Iran Economy NewsIran’s sanction woes continue: shut out of Costco

Iran’s sanction woes continue: shut out of Costco

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Wall Street Journal: Economic sanctions have been working to strangle the Iranian economy, and now, the country’s diplomats and overseas businesses are being cut off from Costco. The Wall Street Journal

By Tom Gara

A tightening noose of economic sanctions has been working to strangle the Iranian economy in recent years, as Western powers push the country to abandon its nuclear program. The effects have been felt at levels high and low, from raging inflation for food and basic goods to a 20% reduction in the capacity of the country’s oil industry.

And now, to add a small insult to a large economic injury, the country’s diplomats and overseas businesses are being cut off from Costco .

The members-only retailer serves a base of signed-up customers roughly equivalent to the population of Italy, and is known for selling in bulk and at large discounts, from an entire 24 lb frozen Thanksgiving dinner to a surprisingly good selection of old-world wines.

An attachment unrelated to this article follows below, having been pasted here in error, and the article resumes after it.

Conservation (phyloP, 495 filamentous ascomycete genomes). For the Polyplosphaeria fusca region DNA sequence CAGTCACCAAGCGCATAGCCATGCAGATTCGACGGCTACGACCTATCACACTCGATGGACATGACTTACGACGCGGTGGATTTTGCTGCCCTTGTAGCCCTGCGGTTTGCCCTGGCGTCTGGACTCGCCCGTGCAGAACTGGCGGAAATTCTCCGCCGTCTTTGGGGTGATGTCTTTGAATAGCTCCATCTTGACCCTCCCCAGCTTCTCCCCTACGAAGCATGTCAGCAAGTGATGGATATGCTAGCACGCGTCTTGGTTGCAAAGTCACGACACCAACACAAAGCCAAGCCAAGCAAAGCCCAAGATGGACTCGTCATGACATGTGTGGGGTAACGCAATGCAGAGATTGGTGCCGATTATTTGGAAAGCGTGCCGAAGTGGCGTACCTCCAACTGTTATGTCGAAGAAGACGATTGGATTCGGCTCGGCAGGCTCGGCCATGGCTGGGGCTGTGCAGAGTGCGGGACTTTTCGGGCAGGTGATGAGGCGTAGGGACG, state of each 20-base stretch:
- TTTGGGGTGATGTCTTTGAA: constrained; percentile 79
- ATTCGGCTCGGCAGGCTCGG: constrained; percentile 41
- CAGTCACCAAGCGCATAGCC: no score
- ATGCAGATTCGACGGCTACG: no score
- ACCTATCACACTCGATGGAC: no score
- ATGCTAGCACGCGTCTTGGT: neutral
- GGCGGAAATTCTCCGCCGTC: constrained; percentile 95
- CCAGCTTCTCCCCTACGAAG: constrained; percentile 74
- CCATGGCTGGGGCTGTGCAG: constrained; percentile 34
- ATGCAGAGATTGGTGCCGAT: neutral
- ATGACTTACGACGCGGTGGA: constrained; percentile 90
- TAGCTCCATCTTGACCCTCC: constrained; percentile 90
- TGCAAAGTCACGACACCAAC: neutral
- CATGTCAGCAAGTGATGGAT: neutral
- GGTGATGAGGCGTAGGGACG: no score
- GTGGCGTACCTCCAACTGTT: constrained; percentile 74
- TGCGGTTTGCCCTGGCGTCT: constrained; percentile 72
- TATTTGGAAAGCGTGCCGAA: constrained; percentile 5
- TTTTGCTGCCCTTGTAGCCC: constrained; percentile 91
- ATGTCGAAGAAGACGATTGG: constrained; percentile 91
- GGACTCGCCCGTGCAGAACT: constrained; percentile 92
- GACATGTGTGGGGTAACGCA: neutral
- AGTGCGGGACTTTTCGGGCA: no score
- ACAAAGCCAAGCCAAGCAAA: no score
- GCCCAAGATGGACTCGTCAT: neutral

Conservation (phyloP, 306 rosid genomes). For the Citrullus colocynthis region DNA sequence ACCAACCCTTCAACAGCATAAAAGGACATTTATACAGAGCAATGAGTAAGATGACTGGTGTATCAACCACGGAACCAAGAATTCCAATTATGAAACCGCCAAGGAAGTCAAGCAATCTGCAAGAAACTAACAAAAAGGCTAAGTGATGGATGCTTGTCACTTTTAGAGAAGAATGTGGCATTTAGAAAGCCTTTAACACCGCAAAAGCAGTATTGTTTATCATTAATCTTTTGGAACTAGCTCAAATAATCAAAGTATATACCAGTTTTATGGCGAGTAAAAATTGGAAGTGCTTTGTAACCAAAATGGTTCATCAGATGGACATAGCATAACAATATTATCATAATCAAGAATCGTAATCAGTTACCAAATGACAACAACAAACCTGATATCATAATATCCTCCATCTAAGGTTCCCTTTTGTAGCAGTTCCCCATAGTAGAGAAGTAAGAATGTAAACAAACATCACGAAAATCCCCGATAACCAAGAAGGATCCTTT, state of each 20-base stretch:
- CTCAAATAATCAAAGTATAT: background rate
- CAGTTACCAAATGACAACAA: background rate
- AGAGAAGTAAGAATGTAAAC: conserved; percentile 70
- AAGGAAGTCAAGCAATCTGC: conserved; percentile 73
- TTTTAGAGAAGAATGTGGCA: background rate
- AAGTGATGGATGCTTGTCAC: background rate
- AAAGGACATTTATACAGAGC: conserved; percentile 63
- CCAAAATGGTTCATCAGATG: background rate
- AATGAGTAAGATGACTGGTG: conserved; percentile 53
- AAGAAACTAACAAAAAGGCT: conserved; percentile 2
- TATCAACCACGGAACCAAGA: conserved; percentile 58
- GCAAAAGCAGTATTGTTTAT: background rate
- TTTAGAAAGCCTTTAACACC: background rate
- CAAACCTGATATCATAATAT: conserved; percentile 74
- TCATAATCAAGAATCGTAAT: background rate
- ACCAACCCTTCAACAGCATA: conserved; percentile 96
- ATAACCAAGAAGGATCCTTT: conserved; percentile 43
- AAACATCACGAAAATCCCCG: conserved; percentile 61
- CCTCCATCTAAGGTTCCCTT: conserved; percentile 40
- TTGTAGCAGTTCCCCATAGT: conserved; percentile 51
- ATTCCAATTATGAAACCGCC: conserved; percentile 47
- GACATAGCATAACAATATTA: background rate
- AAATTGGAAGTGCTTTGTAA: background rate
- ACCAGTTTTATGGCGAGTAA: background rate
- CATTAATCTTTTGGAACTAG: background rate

But one group of people have been shut out of this cut-price retail paradise, Costco said in an SEC filing today:

During the second and third fiscal quarters of 2013, we had as cardholders at our subsidiary in Japan four individuals under two business memberships in the name of the Embassy of the Islamic Republic of Iran (“Embassy”).  In the same time period, we had as cardholders in our United Kingdom subsidiary two individuals under one business membership in the name of Iran Air.

Gross revenue in the second and third quarters of 2013 attributable to the memberships associated with the Iran Embassy was approximately $5,178, and our estimated profit on these transactions was less than $160.  The Company recognized no revenue or profit attributable to the Iran Air membership in the second and third quarters of 2013.  The Iran Air membership and one of the Iran Embassy memberships were canceled during the second quarter of 2013, and the remaining Iran Embassy membership was canceled in June 2013, prior to which time an additional $319 in revenue and less than $8 in estimated net profits were earned in the fourth quarter of 2013.

The Company does not intend to continue these activities.

The disclosure was made in compliance with the Iran Threat Reduction and Syria Human Rights Act of 2012, which requires, among other things, companies to disclose their dealings with the Iranian government or any government controlled entities. The companies also need to disclose whether they intend on continuing with those activities, according to this explainer on the Act (PDF) by law firm Shearman & Sterling.

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